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Seven Tips for First Time Home Buyers

Seven Tips for First Time Home Buyers


Many first time home buyers are intimidated by the hefty mortgage they’ll be paying off for the next few decades. The most effective solution to such anxieties is to conduct thorough research to ensure you are buying the most affordable home with the most reasonable financing. These seven tips will help you make informed decisions about one of your biggest purchases.

1. Determine Exactly What You Can Afford

Generally speaking, you can afford a home priced two to three times your gross income. Be sure to consider the costs every homeowner must cover. Such costs include property taxes, insurance, maintenance, utilities, community association fees (if applicable), and costs specific to your family’s needs, such as daycare if you have, or plan to have, children.

2. Make A “First Home” Wish List

Distinguish between home features you must have and which you’d like to have. For example, handicap accessibility for an aging parent or special needs child is a necessity, while granite countertops and stainless steel appliances are luxury items. Write down your top five must-haves and top five wants to help focus your search and ensure you make a logical decision when home shopping.

3. Decide Where You Want to Live

Compose a list of your top five community priorities, such as commute, schools, recreational facilities, etc. Then, your REALTOR® will help you identify a few target neighborhoods which fit your needs.

4. Save, Save, Save!

Make sure you have saved enough money to both qualify for a mortgage, and cover your down payment. You should ideally have about 20% of the purchase price set aside for the down payment. Some lenders may allow as little as 5% down, and others even offer 0% down (e.g. USDA Rural Development). A smaller down payment will help preserve your savings for emergencies. However, keep in mind that the lower your down payment, the higher the loan amount you’ll need to qualify for, and if you still qualify, the higher your monthly payment will be. Your down payment size may also influence your interest rate and the type of loans you will qualify for. Finally, if your down payment is less than 20%, you’ll be required to purchase private mortgage insurance which can add hundreds to your monthly payment. Check with your lender or your state and local government for more information about mortgage and down payment assistance programs for first-time buyers.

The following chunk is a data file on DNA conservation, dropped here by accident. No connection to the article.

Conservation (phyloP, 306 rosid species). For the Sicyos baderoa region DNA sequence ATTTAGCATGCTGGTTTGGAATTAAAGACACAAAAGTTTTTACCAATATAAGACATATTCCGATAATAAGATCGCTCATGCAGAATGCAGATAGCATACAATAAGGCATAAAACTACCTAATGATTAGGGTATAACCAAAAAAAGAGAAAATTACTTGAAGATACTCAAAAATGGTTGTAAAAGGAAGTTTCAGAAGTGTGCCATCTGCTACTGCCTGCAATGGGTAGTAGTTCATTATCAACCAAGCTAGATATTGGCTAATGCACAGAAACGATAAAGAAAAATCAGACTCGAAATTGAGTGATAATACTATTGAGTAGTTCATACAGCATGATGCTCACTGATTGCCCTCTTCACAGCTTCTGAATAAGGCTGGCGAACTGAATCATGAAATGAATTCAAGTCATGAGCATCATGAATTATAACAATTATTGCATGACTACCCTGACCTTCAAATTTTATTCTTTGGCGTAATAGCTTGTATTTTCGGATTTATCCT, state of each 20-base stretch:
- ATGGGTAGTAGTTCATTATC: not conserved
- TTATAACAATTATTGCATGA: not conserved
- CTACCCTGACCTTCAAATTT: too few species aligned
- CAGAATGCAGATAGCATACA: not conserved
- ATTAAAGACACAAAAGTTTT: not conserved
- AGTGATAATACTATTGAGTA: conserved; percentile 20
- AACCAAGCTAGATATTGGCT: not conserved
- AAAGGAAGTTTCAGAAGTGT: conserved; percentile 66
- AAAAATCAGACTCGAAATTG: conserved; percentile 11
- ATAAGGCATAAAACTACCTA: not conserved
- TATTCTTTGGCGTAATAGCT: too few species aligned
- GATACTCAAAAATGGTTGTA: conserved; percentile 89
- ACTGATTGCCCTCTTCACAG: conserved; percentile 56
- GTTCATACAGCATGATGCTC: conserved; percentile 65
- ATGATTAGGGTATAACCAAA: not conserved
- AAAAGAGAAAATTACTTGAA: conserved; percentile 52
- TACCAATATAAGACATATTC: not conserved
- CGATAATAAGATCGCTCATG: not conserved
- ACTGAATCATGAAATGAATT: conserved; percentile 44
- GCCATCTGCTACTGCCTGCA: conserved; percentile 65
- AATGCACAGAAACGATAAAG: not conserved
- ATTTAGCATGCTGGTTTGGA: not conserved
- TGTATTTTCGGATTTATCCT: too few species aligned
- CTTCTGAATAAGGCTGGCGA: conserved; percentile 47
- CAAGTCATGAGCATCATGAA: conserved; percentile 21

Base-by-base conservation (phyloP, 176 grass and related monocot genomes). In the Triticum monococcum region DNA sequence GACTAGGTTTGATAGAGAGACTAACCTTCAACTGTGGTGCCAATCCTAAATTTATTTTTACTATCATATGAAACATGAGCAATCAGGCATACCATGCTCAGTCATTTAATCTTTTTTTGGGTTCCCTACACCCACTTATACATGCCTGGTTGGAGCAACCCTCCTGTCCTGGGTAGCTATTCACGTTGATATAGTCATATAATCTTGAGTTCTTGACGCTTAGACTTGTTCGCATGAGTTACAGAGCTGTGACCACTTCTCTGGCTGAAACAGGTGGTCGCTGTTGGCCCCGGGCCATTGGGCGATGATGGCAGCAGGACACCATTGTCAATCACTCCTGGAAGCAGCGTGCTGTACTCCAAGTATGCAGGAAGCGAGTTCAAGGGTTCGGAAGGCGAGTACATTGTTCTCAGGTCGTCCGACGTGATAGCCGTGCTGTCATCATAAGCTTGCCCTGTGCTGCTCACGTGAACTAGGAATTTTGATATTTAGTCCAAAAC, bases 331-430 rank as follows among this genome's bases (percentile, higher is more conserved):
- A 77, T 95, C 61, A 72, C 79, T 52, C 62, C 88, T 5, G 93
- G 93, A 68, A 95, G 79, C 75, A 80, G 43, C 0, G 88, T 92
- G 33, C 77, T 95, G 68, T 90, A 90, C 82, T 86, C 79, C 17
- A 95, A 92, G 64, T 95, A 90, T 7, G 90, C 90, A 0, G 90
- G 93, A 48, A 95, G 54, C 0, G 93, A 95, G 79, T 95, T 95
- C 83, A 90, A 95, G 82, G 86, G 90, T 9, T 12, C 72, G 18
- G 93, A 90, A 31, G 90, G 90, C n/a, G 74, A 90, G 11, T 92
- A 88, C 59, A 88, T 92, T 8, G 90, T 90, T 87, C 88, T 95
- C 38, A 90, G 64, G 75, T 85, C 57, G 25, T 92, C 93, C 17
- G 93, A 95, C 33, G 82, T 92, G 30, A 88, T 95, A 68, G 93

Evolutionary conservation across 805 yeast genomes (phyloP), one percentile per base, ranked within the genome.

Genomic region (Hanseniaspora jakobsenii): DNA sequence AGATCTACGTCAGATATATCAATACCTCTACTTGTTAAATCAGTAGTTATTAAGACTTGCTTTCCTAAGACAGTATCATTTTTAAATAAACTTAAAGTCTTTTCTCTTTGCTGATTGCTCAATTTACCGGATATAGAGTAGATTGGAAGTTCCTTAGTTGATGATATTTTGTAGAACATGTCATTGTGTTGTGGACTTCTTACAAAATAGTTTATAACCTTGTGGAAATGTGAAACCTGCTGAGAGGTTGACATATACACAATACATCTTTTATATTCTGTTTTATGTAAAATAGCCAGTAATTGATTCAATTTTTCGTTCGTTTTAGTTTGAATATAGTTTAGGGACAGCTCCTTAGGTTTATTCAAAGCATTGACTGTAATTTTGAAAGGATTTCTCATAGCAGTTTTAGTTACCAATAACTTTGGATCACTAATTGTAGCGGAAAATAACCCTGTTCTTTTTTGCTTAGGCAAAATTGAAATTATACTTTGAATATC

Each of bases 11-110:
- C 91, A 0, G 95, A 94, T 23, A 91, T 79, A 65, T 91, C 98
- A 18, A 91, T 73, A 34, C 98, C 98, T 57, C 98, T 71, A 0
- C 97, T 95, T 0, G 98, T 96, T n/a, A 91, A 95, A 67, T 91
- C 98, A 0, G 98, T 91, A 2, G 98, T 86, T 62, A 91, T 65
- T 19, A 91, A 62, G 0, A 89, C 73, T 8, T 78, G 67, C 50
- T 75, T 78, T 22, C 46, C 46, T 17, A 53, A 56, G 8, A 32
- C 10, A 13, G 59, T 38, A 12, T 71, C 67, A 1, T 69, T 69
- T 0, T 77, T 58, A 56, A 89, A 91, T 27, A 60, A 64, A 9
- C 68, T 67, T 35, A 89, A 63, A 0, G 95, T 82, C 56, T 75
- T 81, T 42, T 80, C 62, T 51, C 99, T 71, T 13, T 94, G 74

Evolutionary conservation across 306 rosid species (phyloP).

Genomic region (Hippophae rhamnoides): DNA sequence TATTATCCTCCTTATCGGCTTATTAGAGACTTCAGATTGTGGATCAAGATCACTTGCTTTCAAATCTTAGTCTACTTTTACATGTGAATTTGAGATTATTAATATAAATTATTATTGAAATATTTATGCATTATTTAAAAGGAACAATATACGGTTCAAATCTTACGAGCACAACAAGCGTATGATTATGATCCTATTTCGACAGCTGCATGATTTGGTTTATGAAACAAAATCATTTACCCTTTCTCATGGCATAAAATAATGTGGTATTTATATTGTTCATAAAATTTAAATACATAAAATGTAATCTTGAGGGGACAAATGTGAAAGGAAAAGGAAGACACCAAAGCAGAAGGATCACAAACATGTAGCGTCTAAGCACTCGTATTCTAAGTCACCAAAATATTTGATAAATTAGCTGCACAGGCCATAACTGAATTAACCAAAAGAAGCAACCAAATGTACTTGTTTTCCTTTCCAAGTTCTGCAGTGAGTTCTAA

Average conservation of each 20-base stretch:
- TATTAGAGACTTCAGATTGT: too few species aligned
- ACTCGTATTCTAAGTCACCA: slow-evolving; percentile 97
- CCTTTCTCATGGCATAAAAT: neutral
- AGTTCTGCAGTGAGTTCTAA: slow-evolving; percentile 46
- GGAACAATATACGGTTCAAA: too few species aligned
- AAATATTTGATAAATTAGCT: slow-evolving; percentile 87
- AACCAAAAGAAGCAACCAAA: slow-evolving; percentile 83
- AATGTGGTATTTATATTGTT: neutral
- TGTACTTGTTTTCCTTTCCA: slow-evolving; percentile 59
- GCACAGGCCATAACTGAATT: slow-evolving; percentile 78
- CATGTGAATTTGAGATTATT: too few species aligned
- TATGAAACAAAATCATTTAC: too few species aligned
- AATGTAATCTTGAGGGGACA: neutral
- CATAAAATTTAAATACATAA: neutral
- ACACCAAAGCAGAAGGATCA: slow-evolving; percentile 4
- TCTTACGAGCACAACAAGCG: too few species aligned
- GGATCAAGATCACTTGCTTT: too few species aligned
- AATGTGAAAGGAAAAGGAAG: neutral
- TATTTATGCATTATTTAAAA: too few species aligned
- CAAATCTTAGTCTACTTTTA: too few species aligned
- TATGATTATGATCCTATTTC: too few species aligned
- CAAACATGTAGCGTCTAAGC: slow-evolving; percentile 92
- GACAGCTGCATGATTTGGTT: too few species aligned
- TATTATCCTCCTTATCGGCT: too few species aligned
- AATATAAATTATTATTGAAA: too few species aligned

5. Ask About All the Costs Before Signing

Down payments are just one cost in the home buying process. A REALTOR® or lender can tell you what other costs buyers commonly pay in your area — including home inspections, closing fees, lender’s title insurance, and transfer fees from 2% to 7% of the home price. Don’t forget to consider the cost of any extras you’ll want to buy after you move-in, such as window shades and furniture.

6. Get Your Credit in Order

Credit reports detail your borrowing history, including late payments and bad debts, and typically include your credit score. Lenders rely heavily on your credit report and credit score to determine whether you qualify for a loan, how much loan money you qualify for, and what interest rate you should be charged on your loan for a home. The minimum credit score you can have to qualify for a loan depends on many factors, including the size of your down payment. Talk to a REALTOR® or lender about your particular circumstance. You’re entitled to free copies of your credit reports annually from the major credit bureaus: Equifax, Experian, and TransUnion. Preview Properties recommends you order and closely examine your credit reports to ensure the information is accurate, and try to correct any errors before you buy. If your credit score isn’t satisfactory, the easiest ways to improve it are to pay all of your bills on time and to pay down any high credit card debt.

7. Get Prequalified

Meet with a lender to get a prequalification letter stating that you are qualified to purchase a house within a specified price range. Start collecting the paperwork your lender says they need to prequalify you. Most lenders want to see your W-2 forms to verify your employment and income, copies of pay stubs, and two to four months of banking statements. If you’re self-employed, you’ll need to provide your current profit and loss statement, a current balance sheet, and personal and business income tax returns for the previous two years. Be sure to consider your financing options; the longer the loan, the smaller your monthly payment. Fixed-rate mortgages offer payment certainty, while an adjustable-rate mortgage (ARM) offers a lower monthly payment. However, an adjustable-rate mortgage may adjust dramatically, so be sure to calculate your affordability at both the lowest and highest possible ARM rate.